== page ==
Despite common usage, the phrase “spiritual formation” has wide variance in what it exactly refers to.
“Transformed into Jesus’ likeness” is one prevalent understanding. But what does that mean? If I am growing in the “image of Jesus,” how does it happen?
Character change is another similar concept. How does one grow in character-deficient areas? And is character the primary concern of formation?
What role do spiritual practices play in all this?
I have wrestled through these issues for a long time. In a recent course of study I pushed to hammer out a personal definition. Various sources* were helpful as I wrote and re-wrote and wrestled with wording.
A Working Definition
Spiritual formation is the ongoing process of the Holy Spirit drawing us deeper into the love and life of the Father and Son; which shapes us into Jesus’ image of love for the Father and for the world.
First, communion is primary. Our God is a relational God. Relationship is core, the primary focus. His first and foremost desire is for me to know him, his love for me, his presence, his very person. Jesus’ word to us is “abide in me.”
The Holy Spirit is wooing us to communion with the Father in and through the Son. The Father and Son have been living in loving communion all eternity by the Spirit. The Spirit now unites us to Jesus and in Jesus to the Father. “I am in the Father and the Father is in me. I am in you and you are in me.” God is the focus, and my growing relationship with him.
Thus the key marker of spiritual formation is growing in communion with the Triune God.
Second, transformation (being shaped into Jesus’ image, character change, etc.) does happen. But it happens as a corollary of communion. I become like the one I abide with. I am changed in his presence.
Communion first, transformation as a corollary.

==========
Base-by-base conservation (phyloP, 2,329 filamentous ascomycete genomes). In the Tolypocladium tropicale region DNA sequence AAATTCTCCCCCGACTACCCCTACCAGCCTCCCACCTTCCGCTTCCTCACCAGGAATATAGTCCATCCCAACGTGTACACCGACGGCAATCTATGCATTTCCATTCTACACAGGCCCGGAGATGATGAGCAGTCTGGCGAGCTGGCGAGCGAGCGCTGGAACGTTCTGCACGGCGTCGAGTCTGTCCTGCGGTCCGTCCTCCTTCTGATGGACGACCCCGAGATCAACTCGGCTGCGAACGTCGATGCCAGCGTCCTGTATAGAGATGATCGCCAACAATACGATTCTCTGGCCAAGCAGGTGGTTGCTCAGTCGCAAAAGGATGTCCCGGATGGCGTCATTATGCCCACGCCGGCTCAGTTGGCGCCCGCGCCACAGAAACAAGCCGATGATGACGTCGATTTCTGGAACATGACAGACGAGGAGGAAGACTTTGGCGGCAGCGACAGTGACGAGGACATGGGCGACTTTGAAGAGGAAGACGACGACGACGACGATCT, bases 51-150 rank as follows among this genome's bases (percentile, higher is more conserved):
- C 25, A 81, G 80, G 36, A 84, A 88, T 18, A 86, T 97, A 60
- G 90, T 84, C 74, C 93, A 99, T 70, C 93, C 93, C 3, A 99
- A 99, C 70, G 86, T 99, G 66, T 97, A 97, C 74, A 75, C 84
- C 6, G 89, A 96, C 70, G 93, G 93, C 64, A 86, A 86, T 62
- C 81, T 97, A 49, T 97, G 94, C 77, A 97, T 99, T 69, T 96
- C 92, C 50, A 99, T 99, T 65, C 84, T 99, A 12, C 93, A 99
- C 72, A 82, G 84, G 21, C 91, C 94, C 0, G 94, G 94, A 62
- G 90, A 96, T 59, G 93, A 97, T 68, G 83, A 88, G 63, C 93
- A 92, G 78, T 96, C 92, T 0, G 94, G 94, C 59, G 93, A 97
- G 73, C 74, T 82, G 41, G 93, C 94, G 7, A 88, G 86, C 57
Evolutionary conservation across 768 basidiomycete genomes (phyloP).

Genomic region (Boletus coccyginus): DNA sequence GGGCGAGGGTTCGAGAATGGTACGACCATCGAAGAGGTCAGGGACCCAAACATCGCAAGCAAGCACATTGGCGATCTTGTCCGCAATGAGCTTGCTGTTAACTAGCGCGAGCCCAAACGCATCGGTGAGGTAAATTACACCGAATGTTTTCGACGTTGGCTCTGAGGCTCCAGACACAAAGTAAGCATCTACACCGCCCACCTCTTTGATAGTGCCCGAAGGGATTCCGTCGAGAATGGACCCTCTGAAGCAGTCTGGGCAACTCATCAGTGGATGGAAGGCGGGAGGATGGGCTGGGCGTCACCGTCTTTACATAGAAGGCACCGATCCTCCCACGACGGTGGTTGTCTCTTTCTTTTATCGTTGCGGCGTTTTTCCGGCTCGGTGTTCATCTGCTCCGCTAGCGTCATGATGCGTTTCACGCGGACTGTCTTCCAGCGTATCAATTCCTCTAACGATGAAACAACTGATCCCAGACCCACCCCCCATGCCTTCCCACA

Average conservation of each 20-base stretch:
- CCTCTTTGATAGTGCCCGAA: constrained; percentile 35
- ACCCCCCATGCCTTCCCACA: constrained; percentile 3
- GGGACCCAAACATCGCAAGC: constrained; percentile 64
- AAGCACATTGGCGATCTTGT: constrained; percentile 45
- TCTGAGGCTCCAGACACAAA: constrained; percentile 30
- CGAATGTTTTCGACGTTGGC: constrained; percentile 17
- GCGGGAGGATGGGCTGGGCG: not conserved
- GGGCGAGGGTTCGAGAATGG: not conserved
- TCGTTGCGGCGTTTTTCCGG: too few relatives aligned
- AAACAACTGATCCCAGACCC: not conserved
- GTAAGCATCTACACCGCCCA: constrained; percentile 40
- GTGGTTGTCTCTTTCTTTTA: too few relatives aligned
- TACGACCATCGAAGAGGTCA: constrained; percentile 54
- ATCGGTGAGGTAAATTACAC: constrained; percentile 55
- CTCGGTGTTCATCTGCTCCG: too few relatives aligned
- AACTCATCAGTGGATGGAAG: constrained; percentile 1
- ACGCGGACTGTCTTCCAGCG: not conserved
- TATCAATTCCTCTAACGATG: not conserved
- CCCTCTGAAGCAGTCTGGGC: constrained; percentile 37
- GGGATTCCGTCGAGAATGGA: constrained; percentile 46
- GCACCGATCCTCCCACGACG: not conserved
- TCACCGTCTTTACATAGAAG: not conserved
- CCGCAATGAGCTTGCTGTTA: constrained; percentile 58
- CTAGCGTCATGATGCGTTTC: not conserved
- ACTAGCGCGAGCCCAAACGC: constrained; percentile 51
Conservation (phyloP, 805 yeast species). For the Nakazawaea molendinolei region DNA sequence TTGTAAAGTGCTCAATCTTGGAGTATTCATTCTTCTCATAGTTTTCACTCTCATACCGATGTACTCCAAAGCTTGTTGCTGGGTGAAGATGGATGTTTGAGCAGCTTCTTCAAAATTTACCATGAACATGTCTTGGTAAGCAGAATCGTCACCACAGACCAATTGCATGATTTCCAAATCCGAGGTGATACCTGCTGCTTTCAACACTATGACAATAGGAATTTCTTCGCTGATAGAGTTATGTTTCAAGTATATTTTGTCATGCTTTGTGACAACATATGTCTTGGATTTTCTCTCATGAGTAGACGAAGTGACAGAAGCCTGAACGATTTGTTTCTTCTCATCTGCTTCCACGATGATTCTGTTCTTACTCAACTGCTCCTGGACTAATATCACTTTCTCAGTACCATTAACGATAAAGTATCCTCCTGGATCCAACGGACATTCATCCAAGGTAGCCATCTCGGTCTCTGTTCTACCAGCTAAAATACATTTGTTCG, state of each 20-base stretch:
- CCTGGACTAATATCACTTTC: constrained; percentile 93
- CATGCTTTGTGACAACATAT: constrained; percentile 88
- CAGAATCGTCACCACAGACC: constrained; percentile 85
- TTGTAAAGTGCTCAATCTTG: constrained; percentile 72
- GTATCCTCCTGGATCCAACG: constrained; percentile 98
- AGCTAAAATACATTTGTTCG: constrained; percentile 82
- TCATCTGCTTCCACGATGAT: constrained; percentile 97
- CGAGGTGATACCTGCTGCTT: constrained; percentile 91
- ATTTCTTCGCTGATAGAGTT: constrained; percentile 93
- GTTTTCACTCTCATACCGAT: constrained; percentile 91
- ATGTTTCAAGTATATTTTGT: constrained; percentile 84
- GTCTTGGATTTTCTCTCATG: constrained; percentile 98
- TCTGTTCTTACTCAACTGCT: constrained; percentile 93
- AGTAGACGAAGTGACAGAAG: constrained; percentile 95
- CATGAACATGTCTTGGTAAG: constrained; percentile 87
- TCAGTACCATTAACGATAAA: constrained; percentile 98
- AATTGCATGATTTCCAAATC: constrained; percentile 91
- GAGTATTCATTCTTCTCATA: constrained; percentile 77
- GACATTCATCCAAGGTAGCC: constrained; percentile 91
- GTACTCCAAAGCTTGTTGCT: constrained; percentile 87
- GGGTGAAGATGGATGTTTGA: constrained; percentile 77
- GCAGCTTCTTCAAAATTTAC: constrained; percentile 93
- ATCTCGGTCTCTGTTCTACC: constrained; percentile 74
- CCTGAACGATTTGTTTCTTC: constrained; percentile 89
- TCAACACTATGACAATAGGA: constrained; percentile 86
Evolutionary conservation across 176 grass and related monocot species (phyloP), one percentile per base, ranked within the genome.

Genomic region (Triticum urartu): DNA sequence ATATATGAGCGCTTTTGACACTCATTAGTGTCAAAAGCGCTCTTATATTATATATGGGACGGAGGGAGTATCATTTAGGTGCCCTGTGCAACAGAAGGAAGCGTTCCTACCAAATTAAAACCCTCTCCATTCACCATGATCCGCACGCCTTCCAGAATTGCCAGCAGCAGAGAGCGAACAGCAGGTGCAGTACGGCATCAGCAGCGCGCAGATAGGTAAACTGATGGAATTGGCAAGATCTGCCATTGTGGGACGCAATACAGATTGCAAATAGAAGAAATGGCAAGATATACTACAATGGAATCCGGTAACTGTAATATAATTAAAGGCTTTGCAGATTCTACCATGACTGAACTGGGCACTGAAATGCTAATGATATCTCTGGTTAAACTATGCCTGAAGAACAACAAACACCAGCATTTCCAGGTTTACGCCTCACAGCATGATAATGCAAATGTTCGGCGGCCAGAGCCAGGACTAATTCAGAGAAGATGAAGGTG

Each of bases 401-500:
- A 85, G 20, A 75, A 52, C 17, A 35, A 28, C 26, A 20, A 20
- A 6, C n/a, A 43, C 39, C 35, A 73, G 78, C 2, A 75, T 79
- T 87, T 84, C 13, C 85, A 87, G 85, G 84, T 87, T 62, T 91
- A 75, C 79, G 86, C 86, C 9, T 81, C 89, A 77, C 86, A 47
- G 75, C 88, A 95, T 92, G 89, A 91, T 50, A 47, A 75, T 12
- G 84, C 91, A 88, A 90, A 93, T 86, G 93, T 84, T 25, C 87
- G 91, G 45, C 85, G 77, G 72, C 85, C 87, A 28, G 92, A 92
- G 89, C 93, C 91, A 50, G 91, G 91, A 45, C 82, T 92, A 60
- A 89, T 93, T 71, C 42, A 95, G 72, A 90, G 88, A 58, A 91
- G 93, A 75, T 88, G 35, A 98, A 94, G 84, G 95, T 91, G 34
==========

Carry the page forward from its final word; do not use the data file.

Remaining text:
Third, change happens by the Holy Spirit, not my sheer effort. Yes, I do have a role, but this is not a self-help project in any way. Spiritual practices do not change me, God changes me.
Fourth, this is not only about me. As I am grown in love for God, he grows me in his concerns for the world. It does lead to “action.”
A word of caution here, though. Usually, in our activistic church culture, this is where we land first. He who is busiest is closest to God, can go the thinking. Actually, not true. Serving God can undermine communion with God. It happens to this in ministry all the time.
I repeat the main point: Communion first, growth and service from that. He overflows our lives as we drink of him.
It’s all about Relationship
So what is being “formed” in spiritual formation? In a nutshell, the person’s capacity to commune with God; an inclination to abide, commune, to be with God in an open and receptive posture. Everything else flows from this.
Communion first, transformation and service from that.
So how are you responding to the Lord’s invitation to abide today?
*Two key books that were very clarifying for me were Gordon T. Smith’s Called to Be Saints and Tom Ashbrook’s Mansion of the Heart. In the early chapters of both these books, a definition and primary focus of spiritual formation is wrestled with.